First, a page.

- Vaccines are an important tool for protecting people from diseases caused by viruses or bacteria.
- They train the body’s immune system to respond to an invading microbe, even one that it’s never encountered before.
- The immune system’s job is to prevent viruses and bacteria from invading the body and to eliminate them once an infection has started.
Vaccines have been protecting people from diseases such as polio, smallpox, and measles for decades, but scientists are now developing vaccines that might work against the viruses that cause HIV, Zika, and most recently COVID-19.
Vaccines are an important tool for protecting people from diseases caused by viruses or bacteria. They train the body’s immune system to respond to an invading microbe, even one that it’s never encountered before.
Many vaccines are designed to prevent disease rather than treat an active infection. However, scientists are working on therapeutic vaccines that could be used to treat an illness after you have it.
With all eyes focused on a potential vaccine for COVID-19, here is an overview of how vaccines work and the different types of vaccines that are currently used or under development.
How the immune system fights infection
When a microbe such as a virus or bacteria enters the body and multiplies, it causes an infection. The immune system’s job is to prevent microbes from invading the body in the first place and to eliminate them once an infection has started.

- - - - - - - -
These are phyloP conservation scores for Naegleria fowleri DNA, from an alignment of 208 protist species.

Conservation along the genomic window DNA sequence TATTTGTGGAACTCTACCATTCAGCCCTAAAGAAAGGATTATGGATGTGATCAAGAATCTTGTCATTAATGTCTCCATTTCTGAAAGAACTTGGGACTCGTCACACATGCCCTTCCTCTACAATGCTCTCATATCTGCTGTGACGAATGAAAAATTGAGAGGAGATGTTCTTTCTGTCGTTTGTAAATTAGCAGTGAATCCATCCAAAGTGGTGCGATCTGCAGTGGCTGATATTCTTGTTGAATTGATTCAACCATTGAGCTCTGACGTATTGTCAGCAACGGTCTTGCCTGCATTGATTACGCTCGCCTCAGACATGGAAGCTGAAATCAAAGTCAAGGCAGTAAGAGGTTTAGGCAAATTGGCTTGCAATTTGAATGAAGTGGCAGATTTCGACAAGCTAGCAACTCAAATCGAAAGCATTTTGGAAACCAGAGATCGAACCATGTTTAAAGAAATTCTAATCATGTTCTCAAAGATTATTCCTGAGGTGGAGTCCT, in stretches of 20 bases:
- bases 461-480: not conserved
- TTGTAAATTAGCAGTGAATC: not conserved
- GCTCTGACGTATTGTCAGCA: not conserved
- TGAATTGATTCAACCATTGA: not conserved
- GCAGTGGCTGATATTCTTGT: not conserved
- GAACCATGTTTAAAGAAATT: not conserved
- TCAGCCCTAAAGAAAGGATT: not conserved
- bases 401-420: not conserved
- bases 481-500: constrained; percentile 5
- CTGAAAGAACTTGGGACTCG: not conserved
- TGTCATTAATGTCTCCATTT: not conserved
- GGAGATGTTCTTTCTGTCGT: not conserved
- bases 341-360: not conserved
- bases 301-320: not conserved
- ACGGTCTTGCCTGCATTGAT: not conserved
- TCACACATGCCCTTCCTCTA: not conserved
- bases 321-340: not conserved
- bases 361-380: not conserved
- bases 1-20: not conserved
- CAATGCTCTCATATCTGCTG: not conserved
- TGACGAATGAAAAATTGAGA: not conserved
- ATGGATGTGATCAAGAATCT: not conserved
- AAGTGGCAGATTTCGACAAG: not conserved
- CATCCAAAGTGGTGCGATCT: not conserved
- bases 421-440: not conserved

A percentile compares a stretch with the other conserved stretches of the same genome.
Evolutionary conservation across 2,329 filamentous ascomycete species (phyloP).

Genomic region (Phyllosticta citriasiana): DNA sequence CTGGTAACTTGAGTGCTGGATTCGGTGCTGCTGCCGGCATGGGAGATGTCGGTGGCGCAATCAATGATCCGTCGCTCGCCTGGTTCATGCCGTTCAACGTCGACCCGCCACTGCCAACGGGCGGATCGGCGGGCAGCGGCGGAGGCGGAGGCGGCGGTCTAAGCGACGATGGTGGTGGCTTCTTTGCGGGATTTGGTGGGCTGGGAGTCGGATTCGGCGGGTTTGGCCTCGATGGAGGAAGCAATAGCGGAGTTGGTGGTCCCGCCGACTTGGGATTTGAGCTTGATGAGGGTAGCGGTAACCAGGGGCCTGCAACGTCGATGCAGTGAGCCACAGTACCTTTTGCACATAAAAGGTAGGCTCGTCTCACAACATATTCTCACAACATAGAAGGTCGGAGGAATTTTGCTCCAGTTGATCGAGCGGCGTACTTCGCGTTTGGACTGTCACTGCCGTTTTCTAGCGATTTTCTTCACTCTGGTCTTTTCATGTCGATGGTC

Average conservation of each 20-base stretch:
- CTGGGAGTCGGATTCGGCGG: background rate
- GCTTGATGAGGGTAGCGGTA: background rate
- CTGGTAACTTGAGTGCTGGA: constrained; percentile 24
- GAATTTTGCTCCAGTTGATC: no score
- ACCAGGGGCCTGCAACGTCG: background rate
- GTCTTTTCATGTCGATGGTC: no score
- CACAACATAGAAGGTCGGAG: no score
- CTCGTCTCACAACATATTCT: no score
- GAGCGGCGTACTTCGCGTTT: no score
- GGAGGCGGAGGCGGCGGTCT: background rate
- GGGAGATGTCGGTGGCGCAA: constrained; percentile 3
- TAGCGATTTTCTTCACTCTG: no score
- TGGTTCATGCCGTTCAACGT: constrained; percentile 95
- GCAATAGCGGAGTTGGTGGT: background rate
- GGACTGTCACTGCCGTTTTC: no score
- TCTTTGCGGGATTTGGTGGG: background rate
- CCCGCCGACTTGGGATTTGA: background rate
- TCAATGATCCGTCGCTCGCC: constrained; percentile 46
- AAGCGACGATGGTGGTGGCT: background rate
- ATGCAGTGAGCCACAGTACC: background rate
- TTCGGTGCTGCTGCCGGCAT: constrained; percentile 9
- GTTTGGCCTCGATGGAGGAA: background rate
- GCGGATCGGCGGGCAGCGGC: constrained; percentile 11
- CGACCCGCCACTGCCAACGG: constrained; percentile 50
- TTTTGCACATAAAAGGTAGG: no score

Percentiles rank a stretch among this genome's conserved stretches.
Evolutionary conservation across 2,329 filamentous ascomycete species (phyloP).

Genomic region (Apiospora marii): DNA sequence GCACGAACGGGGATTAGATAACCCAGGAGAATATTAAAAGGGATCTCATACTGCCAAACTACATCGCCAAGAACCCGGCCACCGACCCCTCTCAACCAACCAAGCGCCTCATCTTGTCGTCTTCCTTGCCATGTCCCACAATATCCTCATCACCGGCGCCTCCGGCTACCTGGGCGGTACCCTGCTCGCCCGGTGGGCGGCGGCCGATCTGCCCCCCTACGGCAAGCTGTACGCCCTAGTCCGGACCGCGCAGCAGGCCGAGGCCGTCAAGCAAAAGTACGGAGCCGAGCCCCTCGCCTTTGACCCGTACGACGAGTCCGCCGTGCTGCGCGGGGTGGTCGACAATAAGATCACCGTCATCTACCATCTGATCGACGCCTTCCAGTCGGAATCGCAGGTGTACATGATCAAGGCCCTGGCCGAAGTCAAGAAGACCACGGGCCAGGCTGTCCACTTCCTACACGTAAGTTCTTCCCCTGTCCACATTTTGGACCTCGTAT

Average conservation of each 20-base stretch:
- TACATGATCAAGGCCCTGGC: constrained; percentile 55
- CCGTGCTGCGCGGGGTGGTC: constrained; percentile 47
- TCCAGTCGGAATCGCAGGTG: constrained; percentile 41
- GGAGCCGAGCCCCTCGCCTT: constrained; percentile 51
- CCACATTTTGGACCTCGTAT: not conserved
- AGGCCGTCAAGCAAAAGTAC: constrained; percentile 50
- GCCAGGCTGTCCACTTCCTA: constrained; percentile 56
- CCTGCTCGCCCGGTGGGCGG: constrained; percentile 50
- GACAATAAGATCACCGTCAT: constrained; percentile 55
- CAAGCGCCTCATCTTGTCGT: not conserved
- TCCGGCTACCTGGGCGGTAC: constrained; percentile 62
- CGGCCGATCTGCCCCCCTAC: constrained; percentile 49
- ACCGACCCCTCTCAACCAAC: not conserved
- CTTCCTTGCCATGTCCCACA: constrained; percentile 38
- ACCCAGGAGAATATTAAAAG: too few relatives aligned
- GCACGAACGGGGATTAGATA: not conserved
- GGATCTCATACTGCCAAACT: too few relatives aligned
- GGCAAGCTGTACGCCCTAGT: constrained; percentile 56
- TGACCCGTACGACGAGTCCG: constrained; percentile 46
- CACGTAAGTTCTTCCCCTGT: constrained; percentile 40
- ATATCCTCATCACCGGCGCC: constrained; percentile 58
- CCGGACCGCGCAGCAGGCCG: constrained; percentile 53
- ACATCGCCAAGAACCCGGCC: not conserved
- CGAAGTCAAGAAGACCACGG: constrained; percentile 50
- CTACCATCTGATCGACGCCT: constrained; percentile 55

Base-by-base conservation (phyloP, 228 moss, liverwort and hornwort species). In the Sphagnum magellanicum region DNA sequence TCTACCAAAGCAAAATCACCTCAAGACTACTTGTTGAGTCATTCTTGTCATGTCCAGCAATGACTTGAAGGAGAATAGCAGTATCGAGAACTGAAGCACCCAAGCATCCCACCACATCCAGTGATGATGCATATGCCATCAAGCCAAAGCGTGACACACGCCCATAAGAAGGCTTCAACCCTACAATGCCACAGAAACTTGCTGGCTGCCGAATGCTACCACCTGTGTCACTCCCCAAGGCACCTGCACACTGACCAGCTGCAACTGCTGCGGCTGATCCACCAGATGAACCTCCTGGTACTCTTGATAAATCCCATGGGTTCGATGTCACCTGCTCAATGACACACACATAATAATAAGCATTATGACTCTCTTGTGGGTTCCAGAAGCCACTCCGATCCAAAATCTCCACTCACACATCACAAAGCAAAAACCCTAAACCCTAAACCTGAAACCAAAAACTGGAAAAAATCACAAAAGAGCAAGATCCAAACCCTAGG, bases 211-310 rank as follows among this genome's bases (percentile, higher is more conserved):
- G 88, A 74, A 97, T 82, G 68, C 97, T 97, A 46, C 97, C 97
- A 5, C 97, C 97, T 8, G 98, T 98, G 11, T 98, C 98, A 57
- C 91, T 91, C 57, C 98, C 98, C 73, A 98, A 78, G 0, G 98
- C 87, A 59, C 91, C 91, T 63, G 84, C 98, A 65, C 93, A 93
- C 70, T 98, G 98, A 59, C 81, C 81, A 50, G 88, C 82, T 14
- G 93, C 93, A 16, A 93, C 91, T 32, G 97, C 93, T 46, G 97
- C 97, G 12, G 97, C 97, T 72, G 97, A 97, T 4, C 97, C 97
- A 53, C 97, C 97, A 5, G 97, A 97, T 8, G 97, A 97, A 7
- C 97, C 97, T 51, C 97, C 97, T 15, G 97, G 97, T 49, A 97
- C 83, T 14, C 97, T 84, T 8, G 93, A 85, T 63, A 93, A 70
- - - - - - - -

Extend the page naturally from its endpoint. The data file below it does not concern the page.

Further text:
The immune system uses several tools to fight microbes, including different types of white blood cells (WBCs), or leukocytes:
- B lymphocytes, or B cells, release Y-shaped proteins (antibodies) that bind to markers (antigens) found on invading microbes. Each B cell makes a specific antibody. The binding of an antibody to its antigen triggers an immune response aimed at weakening or killing the microbe.
- T lymphocytes, or T cells, target cells in the body that have already been infected. T cells have a variety of functions, including stimulating nearby B cells to produce antibodies, activating other T cells, or attacking cells with abnormal or foreign molecules on their surface.
- Macrophages. These cells engulf and digest microbes that have entered the body, and also clear away debris left behind by dead cells. After digesting a microbe, a macrophage presents antigens from that microbe to nearby T cells. Macrophages also release chemicals called cytokines that are involved in initiating inflammation.
The first time the immune system encounters a virus or bacteria, it can take several days to activate a full immune response.
However, some B cells and T cells can become memory cells, which help the immune system respond more quickly the next time it encounters the same microbe. This long-term protection against disease is called immunity.
How vaccines help the immune system